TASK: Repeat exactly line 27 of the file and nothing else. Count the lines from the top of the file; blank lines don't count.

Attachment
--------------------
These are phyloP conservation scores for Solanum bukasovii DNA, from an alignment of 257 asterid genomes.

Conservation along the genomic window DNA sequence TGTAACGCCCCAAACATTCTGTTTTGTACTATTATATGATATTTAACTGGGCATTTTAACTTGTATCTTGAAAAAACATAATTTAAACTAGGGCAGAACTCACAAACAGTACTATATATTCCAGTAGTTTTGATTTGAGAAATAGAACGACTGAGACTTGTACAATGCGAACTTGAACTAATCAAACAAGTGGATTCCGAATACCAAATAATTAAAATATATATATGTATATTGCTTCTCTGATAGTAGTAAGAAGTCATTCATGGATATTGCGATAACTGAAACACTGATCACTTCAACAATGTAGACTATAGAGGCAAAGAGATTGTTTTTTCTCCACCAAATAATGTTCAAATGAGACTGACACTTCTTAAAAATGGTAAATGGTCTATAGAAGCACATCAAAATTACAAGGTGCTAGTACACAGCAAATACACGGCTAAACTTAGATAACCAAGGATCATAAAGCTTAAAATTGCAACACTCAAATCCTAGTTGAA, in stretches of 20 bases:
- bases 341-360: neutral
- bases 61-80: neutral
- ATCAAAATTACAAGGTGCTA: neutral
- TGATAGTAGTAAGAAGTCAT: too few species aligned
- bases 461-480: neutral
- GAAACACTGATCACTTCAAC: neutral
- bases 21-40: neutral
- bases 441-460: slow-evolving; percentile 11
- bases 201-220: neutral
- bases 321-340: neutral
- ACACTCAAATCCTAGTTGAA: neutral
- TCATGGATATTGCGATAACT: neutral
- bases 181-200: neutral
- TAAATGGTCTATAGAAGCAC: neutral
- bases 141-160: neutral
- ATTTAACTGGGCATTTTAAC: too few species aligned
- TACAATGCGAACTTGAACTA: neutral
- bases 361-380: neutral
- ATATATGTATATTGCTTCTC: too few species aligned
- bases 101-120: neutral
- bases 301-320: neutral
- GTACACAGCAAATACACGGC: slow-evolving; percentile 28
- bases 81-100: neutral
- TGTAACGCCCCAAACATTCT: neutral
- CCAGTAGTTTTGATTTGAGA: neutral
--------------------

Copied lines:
- CCAGTAGTTTTGATTTGAGA: neutral